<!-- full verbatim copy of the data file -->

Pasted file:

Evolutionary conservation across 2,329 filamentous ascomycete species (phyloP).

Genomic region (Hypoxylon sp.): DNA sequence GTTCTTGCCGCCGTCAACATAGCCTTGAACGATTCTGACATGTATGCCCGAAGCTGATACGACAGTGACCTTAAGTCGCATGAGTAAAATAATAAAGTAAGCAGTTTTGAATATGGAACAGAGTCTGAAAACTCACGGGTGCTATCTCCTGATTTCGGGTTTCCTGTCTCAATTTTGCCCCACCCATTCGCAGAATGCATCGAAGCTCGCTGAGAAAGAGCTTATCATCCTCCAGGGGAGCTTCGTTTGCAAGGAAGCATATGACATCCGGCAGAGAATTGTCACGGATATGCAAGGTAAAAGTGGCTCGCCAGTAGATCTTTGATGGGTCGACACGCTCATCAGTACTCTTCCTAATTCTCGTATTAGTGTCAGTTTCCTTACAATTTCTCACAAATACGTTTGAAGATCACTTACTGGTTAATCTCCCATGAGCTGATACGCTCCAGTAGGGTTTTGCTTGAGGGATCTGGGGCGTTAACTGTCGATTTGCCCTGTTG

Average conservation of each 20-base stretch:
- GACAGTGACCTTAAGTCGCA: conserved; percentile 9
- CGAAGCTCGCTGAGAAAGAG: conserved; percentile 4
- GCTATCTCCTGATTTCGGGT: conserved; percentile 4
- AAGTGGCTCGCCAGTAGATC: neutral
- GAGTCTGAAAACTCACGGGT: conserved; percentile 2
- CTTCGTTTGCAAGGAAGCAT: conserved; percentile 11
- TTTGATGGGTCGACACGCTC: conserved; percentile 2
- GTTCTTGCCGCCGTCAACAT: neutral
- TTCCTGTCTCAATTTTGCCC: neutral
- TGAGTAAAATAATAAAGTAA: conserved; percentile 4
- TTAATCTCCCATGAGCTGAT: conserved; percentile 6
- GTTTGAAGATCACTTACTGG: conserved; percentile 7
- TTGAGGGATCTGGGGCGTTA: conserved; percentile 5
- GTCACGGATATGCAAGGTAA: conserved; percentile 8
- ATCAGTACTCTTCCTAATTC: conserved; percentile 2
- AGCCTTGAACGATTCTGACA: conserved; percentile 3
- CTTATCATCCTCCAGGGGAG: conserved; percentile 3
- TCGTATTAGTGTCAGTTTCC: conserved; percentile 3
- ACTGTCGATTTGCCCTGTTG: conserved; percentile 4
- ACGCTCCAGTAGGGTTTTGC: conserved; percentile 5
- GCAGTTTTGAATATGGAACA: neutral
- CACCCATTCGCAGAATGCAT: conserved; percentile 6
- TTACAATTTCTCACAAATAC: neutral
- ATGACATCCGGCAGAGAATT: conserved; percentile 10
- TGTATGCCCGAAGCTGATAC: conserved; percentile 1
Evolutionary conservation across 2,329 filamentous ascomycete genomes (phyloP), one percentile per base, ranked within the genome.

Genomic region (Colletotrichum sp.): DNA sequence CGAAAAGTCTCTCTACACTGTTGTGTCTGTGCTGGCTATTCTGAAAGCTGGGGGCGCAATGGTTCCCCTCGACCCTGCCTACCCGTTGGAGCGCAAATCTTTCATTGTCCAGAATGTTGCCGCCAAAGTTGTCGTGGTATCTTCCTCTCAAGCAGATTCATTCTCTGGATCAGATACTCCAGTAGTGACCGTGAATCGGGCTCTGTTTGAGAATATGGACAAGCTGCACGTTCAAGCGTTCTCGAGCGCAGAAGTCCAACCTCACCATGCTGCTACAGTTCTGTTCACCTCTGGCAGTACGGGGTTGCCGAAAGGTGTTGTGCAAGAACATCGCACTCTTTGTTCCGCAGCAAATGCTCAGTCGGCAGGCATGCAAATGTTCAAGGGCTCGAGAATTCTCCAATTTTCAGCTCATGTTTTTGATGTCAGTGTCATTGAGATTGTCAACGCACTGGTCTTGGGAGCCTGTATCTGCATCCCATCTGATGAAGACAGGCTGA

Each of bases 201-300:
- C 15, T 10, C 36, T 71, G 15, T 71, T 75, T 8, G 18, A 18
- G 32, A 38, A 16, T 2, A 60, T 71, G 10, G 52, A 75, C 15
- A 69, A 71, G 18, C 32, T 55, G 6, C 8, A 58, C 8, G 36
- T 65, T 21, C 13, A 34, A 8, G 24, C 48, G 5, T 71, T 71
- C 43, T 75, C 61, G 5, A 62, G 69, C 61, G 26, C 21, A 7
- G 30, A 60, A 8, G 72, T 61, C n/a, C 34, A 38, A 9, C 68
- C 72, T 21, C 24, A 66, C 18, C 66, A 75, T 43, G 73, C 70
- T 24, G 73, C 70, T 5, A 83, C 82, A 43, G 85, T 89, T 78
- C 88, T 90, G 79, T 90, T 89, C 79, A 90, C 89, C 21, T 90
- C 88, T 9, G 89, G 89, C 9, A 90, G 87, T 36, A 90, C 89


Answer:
Evolutionary conservation across 2,329 filamentous ascomycete species (phyloP).

Genomic region (Hypoxylon sp.): DNA sequence GTTCTTGCCGCCGTCAACATAGCCTTGAACGATTCTGACATGTATGCCCGAAGCTGATACGACAGTGACCTTAAGTCGCATGAGTAAAATAATAAAGTAAGCAGTTTTGAATATGGAACAGAGTCTGAAAACTCACGGGTGCTATCTCCTGATTTCGGGTTTCCTGTCTCAATTTTGCCCCACCCATTCGCAGAATGCATCGAAGCTCGCTGAGAAAGAGCTTATCATCCTCCAGGGGAGCTTCGTTTGCAAGGAAGCATATGACATCCGGCAGAGAATTGTCACGGATATGCAAGGTAAAAGTGGCTCGCCAGTAGATCTTTGATGGGTCGACACGCTCATCAGTACTCTTCCTAATTCTCGTATTAGTGTCAGTTTCCTTACAATTTCTCACAAATACGTTTGAAGATCACTTACTGGTTAATCTCCCATGAGCTGATACGCTCCAGTAGGGTTTTGCTTGAGGGATCTGGGGCGTTAACTGTCGATTTGCCCTGTTG

Average conservation of each 20-base stretch:
- GACAGTGACCTTAAGTCGCA: conserved; percentile 9
- CGAAGCTCGCTGAGAAAGAG: conserved; percentile 4
- GCTATCTCCTGATTTCGGGT: conserved; percentile 4
- AAGTGGCTCGCCAGTAGATC: neutral
- GAGTCTGAAAACTCACGGGT: conserved; percentile 2
- CTTCGTTTGCAAGGAAGCAT: conserved; percentile 11
- TTTGATGGGTCGACACGCTC: conserved; percentile 2
- GTTCTTGCCGCCGTCAACAT: neutral
- TTCCTGTCTCAATTTTGCCC: neutral
- TGAGTAAAATAATAAAGTAA: conserved; percentile 4
- TTAATCTCCCATGAGCTGAT: conserved; percentile 6
- GTTTGAAGATCACTTACTGG: conserved; percentile 7
- TTGAGGGATCTGGGGCGTTA: conserved; percentile 5
- GTCACGGATATGCAAGGTAA: conserved; percentile 8
- ATCAGTACTCTTCCTAATTC: conserved; percentile 2
- AGCCTTGAACGATTCTGACA: conserved; percentile 3
- CTTATCATCCTCCAGGGGAG: conserved; percentile 3
- TCGTATTAGTGTCAGTTTCC: conserved; percentile 3
- ACTGTCGATTTGCCCTGTTG: conserved; percentile 4
- ACGCTCCAGTAGGGTTTTGC: conserved; percentile 5
- GCAGTTTTGAATATGGAACA: neutral
- CACCCATTCGCAGAATGCAT: conserved; percentile 6
- TTACAATTTCTCACAAATAC: neutral
- ATGACATCCGGCAGAGAATT: conserved; percentile 10
- TGTATGCCCGAAGCTGATAC: conserved; percentile 1
Evolutionary conservation across 2,329 filamentous ascomycete genomes (phyloP), one percentile per base, ranked within the genome.

Genomic region (Colletotrichum sp.): DNA sequence CGAAAAGTCTCTCTACACTGTTGTGTCTGTGCTGGCTATTCTGAAAGCTGGGGGCGCAATGGTTCCCCTCGACCCTGCCTACCCGTTGGAGCGCAAATCTTTCATTGTCCAGAATGTTGCCGCCAAAGTTGTCGTGGTATCTTCCTCTCAAGCAGATTCATTCTCTGGATCAGATACTCCAGTAGTGACCGTGAATCGGGCTCTGTTTGAGAATATGGACAAGCTGCACGTTCAAGCGTTCTCGAGCGCAGAAGTCCAACCTCACCATGCTGCTACAGTTCTGTTCACCTCTGGCAGTACGGGGTTGCCGAAAGGTGTTGTGCAAGAACATCGCACTCTTTGTTCCGCAGCAAATGCTCAGTCGGCAGGCATGCAAATGTTCAAGGGCTCGAGAATTCTCCAATTTTCAGCTCATGTTTTTGATGTCAGTGTCATTGAGATTGTCAACGCACTGGTCTTGGGAGCCTGTATCTGCATCCCATCTGATGAAGACAGGCTGA

Each of bases 201-300:
- C 15, T 10, C 36, T 71, G 15, T 71, T 75, T 8, G 18, A 18
- G 32, A 38, A 16, T 2, A 60, T 71, G 10, G 52, A 75, C 15
- A 69, A 71, G 18, C 32, T 55, G 6, C 8, A 58, C 8, G 36
- T 65, T 21, C 13, A 34, A 8, G 24, C 48, G 5, T 71, T 71
- C 43, T 75, C 61, G 5, A 62, G 69, C 61, G 26, C 21, A 7
- G 30, A 60, A 8, G 72, T 61, C n/a, C 34, A 38, A 9, C 68
- C 72, T 21, C 24, A 66, C 18, C 66, A 75, T 43, G 73, C 70
- T 24, G 73, C 70, T 5, A 83, C 82, A 43, G 85, T 89, T 78
- C 88, T 90, G 79, T 90, T 89, C 79, A 90, C 89, C 21, T 90
- C 88, T 9, G 89, G 89, C 9, A 90, G 87, T 36, A 90, C 89